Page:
Should You Hinge Cut? Yes or No? Part #1

What is a Hinge Cut?

The purpose of hinge cuting is to get the tree canopy to the forest floor without killing the tree. After cutting most of the way through the trunk, you leave a portion of the trunk intact to act as a hinge as you push the tree over.

What used to be 15 feet in the air is suddenly 3 feet off the ground. You now have browse, food and cover in a spot that previously possessed neither.

Once hinge cut, a tree stays alive because the cambium layer, which is responsible for nutrients and water transfer within the plant, remains unbroken. You get immediate cover on the ground, and you now maintain new browse where deer can reach it.

The Drawbacks of Hinge Cutting

Many forest stand improvement (FSI) projects are difficult to undo. Whether it is a thinning, a bedding thicket, an edge feather, or a hinge cut, it can take years to regenerate a poorly executed cut.

I see it often with hinge cutting. The landowner completes a hinge cut along an access trail and then jump deer every time hunters to access their stand. By creating horizontal structure, which is often absent in mismanaged woodlots, they have conditioned the deer to loiter in that location. Unless heavy equipment such as a forestry mulcher or bulldozer is used, the landowner is stuck with the mess until the trees finally succumb to their injuries and are shaded out by the remaining standing timber.

Once the hinged tree is dead, you then have to wait for the trees themselves to decompose and break down. All in, you could be looking at a 10- to 15-year commitment until the evidence of an ill-advised cut is erased, depending on the species and local conditions.

If there are too many hinged trees in the area and not enough escape routes, you could be serving up deer fawns on a platter as they struggle to escape the mess of tangled, living, hinge-cut trees.

The next complaint about hinge cuts comes from from the foresters. Let’s say a landowner completes a 1-acre hinge cut project within the boundaries of a future timber harvest. Even if this harvest is 5 to 10 years after the initial hinge cutting took place, the limbs and trunks of the hinged trees are still alive, sturdy, and a nightmare for any logger to safely maneuver around while wielding their saw. It becomes a liability for the landowner, and the logging crews will often leave these sections standing in the name of safety.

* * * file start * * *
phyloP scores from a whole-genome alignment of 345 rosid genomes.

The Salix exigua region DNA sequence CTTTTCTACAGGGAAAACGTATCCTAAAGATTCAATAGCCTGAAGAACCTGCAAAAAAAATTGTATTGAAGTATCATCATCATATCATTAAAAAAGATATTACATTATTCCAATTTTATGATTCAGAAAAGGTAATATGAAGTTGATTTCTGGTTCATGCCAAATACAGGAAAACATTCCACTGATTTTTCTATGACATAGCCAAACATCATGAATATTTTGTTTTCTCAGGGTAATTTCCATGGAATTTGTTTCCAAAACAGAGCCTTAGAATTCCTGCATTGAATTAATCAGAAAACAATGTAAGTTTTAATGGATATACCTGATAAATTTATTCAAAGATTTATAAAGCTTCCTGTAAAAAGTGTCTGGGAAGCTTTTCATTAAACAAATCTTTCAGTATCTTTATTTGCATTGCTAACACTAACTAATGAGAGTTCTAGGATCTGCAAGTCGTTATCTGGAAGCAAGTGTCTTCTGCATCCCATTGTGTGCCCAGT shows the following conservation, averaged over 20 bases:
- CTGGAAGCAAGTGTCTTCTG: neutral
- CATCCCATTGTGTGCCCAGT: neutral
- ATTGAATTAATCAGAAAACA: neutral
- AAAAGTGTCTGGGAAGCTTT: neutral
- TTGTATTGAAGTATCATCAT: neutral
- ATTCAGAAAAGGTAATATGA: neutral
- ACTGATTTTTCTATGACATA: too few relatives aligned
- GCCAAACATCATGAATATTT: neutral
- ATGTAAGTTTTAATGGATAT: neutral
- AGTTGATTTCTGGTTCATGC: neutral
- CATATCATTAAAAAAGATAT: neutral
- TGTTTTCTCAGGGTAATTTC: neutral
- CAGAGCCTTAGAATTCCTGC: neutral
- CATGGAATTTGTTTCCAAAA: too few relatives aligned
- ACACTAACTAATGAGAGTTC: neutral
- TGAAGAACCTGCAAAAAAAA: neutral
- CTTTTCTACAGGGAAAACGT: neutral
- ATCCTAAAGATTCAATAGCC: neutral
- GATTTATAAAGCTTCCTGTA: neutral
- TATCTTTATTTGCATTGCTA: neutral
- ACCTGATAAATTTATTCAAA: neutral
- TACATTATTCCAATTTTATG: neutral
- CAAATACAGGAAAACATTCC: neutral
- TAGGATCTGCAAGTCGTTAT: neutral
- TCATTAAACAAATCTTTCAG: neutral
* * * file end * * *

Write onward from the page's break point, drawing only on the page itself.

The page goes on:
Finally, the biggest mistake I see with any FSI project is invasive plant species taking over the project site. These intruders are often present at the time the project is executed but simply overlooked. Since these non-natives generally have a longer growing season and a lack of natural enemies, they explode when given more sunlight. Once established, they quickly consume the site and render it impenetrable and virtually useless for deer aside from some occasional browsing along the perimeter.

The most common culprits are often vining species such as bittersweet, wisteria, kudzu or Japanese honeysuckle, depending on your region of the country, though shrub species such as wineberry, bush honeysuckle, multiflora rose, Chinese privet and autumn olive can thrive in these disturbed locations as well. Do yourself a favor and take the time to combat these invasive plants before executing an FSI project! A simple foliar spray or cut stump treatment will extend the positive impacts of your efforts.

Next, let’s look at the Best use of hinge cuts and the applications I recommend.







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